Thursday, 14 April 2016

The next variants development of Butcher's - Focke-Wulf Fw190. Part 3. Compiled by German Dzib

High-altitude developments

Tank started looking at ways to address the altitude performance problem early in the program. In 1941, he proposed a number of versions featuring new powerplants, and he suggested using turbochargers in place of superchargers. Three such installations were outlined

Fw 190 V12
(an A-0) would be outfitted with many of the elements which eventually led to the B series.

Fw 190 V13
The Fw 190C V18 prototype, with large ventral "pouch" fairing for
the turbocharger installation and broader-chord vertical fin/rudder.
(W.Nr. 0036) first C-series prototype

Fw 190 V15
(W.Nr. 0036) second C-series prototype

Fw 190 V16
(W.Nr. 0036) third C-series prototype

Fw 190 V18
(W.Nr. 0036) fourth C-series prototype

Fw 190 B-0
With a turbocharged BMW 801

Fw 190 B-1
This aircraft was similar to the B-0, but had slightly different armament. In its initial layout, the B-1 was to be fitted with four 7.92 mm (.312 in) MG 17s and two 20 mm MG-FFs. One was fitted with two MG 17s, two 20 mm MG 151s and two 20 mm MG-FFs. After the completion of W.Nr. 811, no further Fw 190 B models were ordered.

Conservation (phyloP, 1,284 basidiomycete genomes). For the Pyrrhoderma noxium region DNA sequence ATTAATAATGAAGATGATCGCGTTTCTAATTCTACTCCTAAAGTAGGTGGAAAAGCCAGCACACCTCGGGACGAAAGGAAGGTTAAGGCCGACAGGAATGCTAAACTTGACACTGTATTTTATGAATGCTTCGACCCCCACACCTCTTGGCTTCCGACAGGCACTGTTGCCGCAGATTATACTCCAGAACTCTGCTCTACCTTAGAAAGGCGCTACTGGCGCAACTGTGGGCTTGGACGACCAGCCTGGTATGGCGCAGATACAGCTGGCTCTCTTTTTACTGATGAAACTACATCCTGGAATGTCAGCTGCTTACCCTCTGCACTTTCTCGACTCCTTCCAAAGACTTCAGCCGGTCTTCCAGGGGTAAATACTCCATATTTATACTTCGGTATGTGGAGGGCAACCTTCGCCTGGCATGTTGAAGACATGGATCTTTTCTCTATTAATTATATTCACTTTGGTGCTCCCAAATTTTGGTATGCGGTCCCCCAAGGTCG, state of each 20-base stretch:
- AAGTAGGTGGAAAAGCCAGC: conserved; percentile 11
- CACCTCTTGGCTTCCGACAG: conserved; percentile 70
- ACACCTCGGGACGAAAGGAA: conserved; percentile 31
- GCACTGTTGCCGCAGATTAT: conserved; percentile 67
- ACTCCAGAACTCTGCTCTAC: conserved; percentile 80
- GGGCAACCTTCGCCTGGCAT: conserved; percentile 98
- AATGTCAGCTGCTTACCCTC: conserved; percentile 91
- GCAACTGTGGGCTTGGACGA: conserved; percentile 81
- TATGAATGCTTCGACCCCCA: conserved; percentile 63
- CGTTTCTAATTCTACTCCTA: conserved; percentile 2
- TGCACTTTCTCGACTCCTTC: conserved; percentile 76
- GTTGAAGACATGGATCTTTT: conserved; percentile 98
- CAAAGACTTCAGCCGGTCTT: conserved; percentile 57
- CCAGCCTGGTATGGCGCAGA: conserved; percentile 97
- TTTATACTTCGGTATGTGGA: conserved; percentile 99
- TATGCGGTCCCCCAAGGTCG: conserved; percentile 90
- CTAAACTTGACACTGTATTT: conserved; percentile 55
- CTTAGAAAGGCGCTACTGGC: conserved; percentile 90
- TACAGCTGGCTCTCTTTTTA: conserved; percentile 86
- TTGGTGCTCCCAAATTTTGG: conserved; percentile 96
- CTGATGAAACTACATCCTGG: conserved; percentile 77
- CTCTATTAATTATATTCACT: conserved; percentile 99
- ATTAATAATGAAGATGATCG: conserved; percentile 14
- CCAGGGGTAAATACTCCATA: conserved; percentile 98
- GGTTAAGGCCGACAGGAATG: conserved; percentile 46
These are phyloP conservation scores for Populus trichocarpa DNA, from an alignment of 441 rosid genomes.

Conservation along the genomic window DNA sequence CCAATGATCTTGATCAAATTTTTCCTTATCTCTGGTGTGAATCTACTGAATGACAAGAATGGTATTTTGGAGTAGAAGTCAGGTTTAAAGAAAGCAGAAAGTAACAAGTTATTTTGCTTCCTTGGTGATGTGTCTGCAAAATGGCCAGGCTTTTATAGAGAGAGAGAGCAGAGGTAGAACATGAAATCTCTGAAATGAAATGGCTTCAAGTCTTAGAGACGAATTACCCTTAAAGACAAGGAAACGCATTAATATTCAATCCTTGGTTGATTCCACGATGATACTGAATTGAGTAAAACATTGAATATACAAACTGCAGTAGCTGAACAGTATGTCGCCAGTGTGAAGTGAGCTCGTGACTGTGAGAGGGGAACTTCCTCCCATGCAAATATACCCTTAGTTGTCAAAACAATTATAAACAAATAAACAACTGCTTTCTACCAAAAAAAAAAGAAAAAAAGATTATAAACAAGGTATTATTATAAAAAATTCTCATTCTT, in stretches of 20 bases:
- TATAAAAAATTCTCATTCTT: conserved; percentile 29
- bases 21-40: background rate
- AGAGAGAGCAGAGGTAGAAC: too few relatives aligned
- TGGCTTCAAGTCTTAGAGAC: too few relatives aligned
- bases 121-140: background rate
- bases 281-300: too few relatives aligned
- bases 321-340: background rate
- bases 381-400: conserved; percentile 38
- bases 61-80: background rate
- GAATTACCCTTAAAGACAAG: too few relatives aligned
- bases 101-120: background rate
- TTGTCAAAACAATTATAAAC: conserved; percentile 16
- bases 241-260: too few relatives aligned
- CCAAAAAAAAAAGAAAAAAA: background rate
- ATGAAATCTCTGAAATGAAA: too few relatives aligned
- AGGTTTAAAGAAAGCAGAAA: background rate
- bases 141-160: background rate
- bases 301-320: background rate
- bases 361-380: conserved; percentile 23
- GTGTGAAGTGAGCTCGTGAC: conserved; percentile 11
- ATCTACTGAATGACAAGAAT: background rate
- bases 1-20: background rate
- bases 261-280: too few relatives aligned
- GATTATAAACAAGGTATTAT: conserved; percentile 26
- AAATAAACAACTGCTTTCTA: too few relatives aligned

Fw 190 C
With a turbocharged Daimler-Benz DB 603, the tail of the aircraft had to be lengthened in order to maintain the desired centre of gravity. Four additional prototypes based on the V18/U1 followed: V29, V30, V32 and V33.

Fw 190 D
The Fw 190 D (nicknamed Dora; or Long-Nose Dora ("Langnasen-Dora") was intended as the high-altitude performance version of the A-series.

Fw 190 D-0
The first D-0 prototype was completed in October 1942 with a supercharged Junkers Jumo 213 including a pressurized cockpit and other features making them more suitable for high-altitude work. (35)

Fw 190 D-1
Initial production

Fw 190 D-2
Initial production

Fw 190 D-9